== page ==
As the Commonwealth Games get under way in Glasgow, it highlights that the modern Commonwealth of Nations is home to not only some great athletes, but also some of the most homophobic countries in the world.
Of the 80 countries which still criminalise homosexuality; over half belong to the Commonwealth, with the geographical spread including Africa, The Americas, Asia and the Pacific.
Monash University research published this week in The Alternative Law Journal, states that 42 of the 53 countries that make up the Commonwealth continue to criminalise homosexuality, and these laws pose a serious threat to the lesbian, gay, bisexual, transgender and intersex (LGBTI) community.
Lead researcher, Dr Paula Gerber from the Castan Centre for Human Rights Law, said it was clear that in many Commonwealth countries, particularly Africa, the criminalisation of homosexuality posed a serious danger to sexual minorities, especially gay men.
"Laws in many Commonwealth countries violate the basic human rights of the LGBTI community and in areas such as Asia and The Americas, the situation is only getting worse," Dr Gerber said.
"Jamaica treats homosexuality in the same way as bestiality, Brunei has recently introduced death by stoning, and the Supreme Court in India has re-criminalised homosexuality," she said.
Across the nations in the Commonwealth, 89 per cent of African countries criminalise homosexuality; in Asia the figure is 100 per cent, with the Americas at 85 per cent and the Pacific 64 per cent. However there are some Commonwealth countries in these regions, such as Bahamas, that have decriminalised homosexuality as a way of combating HIV/AIDS and also out of fear of losing the foreign aid they receive.
Dr Gerber said that with all Asian Commonwealth countries still criminalising homosexuality, the situation in our region is dire. A recent survey found that 85 per cent of people in Pakistan and 88 per cent in Malaysia believe homosexuality is unacceptable.
"The criminalisation of homosexuality in these countries stems from old colonial laws, but today homophobia tends to come from religion; Malaysia with its Islamic beliefs and Sir Lanka with a majority Buddhist population," Dr Gerber said.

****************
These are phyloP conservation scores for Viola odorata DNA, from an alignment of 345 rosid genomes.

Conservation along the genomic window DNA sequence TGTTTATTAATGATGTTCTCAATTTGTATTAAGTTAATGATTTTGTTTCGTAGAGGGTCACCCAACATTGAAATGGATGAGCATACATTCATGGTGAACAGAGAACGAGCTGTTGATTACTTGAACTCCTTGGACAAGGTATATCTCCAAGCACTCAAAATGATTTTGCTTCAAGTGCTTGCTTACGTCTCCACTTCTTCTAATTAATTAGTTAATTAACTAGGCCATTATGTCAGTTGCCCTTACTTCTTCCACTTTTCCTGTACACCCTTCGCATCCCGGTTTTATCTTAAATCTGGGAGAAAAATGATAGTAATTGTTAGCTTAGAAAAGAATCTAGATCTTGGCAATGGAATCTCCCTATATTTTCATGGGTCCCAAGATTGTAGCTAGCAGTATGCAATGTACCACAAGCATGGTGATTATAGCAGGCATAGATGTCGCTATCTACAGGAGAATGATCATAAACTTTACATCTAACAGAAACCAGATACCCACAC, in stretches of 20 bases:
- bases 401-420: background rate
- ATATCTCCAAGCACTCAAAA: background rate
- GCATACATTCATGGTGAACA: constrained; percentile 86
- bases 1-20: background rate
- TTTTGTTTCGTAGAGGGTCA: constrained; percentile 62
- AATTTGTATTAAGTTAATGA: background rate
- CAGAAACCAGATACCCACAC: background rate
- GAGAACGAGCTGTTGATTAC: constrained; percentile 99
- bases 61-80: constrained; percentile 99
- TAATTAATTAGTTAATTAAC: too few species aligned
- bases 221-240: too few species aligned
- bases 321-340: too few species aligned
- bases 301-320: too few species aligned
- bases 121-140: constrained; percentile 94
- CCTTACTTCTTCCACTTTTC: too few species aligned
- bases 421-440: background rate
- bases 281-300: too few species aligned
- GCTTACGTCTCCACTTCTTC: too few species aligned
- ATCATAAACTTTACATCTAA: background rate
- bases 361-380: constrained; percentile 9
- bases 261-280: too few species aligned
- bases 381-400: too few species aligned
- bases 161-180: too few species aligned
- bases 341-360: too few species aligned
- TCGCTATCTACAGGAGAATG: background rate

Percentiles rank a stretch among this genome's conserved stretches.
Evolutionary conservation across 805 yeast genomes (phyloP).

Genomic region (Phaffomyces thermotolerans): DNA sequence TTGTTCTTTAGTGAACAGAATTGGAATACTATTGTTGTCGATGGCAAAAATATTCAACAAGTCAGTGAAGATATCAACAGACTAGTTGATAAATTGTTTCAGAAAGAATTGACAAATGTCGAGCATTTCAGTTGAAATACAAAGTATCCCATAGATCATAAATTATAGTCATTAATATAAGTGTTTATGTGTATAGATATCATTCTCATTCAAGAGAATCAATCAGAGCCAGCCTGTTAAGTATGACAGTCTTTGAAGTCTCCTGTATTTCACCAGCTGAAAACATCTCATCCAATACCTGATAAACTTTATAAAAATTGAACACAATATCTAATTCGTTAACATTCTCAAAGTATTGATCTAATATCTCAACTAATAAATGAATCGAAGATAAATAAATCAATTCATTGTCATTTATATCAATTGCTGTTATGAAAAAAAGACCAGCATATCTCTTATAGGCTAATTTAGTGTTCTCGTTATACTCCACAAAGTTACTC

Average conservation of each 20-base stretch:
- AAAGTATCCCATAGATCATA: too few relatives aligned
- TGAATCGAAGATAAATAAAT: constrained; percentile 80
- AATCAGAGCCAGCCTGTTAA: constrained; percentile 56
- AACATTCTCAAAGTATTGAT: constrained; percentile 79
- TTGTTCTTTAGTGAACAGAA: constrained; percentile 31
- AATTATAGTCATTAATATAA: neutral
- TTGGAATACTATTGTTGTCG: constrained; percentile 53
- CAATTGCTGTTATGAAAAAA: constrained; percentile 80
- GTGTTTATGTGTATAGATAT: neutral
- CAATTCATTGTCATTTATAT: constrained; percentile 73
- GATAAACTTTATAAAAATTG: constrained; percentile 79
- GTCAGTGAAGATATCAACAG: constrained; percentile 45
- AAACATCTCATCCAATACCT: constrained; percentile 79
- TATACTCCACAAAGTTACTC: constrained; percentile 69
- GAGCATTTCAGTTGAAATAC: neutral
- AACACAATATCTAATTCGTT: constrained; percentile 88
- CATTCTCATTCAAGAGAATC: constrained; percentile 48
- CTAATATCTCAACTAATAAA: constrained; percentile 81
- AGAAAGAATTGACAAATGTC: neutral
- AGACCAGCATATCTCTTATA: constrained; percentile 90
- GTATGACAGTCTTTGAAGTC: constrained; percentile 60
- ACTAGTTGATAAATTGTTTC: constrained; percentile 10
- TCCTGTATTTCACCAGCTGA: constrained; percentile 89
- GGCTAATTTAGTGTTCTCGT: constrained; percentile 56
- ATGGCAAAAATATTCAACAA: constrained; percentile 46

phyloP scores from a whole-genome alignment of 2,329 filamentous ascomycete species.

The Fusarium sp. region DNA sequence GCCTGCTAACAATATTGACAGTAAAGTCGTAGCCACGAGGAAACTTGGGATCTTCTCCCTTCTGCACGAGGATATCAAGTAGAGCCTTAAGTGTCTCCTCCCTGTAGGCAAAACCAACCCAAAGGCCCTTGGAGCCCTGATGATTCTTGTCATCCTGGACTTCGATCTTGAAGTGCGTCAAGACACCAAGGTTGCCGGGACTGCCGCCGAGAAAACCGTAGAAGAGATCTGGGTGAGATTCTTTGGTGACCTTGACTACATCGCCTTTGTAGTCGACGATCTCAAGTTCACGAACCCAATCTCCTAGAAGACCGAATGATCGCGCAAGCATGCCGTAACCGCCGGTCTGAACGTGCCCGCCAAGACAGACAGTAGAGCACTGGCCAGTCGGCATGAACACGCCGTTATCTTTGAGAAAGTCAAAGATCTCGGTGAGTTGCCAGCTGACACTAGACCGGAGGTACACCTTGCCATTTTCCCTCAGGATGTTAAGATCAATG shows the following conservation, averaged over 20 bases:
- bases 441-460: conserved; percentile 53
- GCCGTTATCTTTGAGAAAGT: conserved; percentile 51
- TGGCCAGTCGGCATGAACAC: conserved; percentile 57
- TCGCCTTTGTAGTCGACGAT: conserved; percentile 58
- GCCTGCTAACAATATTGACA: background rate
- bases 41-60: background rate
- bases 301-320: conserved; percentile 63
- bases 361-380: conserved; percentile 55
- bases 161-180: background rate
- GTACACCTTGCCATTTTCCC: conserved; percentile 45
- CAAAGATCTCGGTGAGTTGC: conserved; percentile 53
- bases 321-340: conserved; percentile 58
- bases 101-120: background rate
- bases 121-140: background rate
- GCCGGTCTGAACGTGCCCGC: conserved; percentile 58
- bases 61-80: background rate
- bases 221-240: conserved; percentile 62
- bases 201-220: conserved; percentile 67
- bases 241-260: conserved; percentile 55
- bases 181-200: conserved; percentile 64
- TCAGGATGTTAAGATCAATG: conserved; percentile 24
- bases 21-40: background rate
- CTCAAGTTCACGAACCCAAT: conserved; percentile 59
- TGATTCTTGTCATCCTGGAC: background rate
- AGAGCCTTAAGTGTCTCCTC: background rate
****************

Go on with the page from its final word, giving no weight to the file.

The Commonwealth of Nations adopted a new charter in 2013 in the hope of modernising the organisation. It states that today the Commonwealth represents a gathering of like-minded countries with 'shared values and principals of concern for the vulnerable', yet a prohibition on discrimination on the grounds of sexual orientation and gender identity was omitted.
Dr Gerber said the failure of the Commonwealth of Nation's to address LGBTI rights is significant.
"This omission from a modern charter is incredibly striking, one that doesn't reflect the contemporary understanding of prohibited grounds of discrimination. The supposed respect for human rights in the charter flies in the face of the treatment of the LGBTI community," Dr Gerber said.
"But there are things that can be done to try and change this. The United Nations can play a crucial role in achieving reform through constructive dialogue with states, and civil society by engaging influential states that are resisting reform."
Dr Gerber believes that by concentrating efforts in these areas, law reform for the LGBTI community could be possible.
"There is no hope of achieving respect and equality for LGBTI people while they are still treated as criminals. The priority must be repealing these odious laws. Then we can look at achieving equal rights through anti-discrimination laws and policies, and widespread human rights education programs that address diversity in sexuality and gender identity and expression." Dr Gerber said.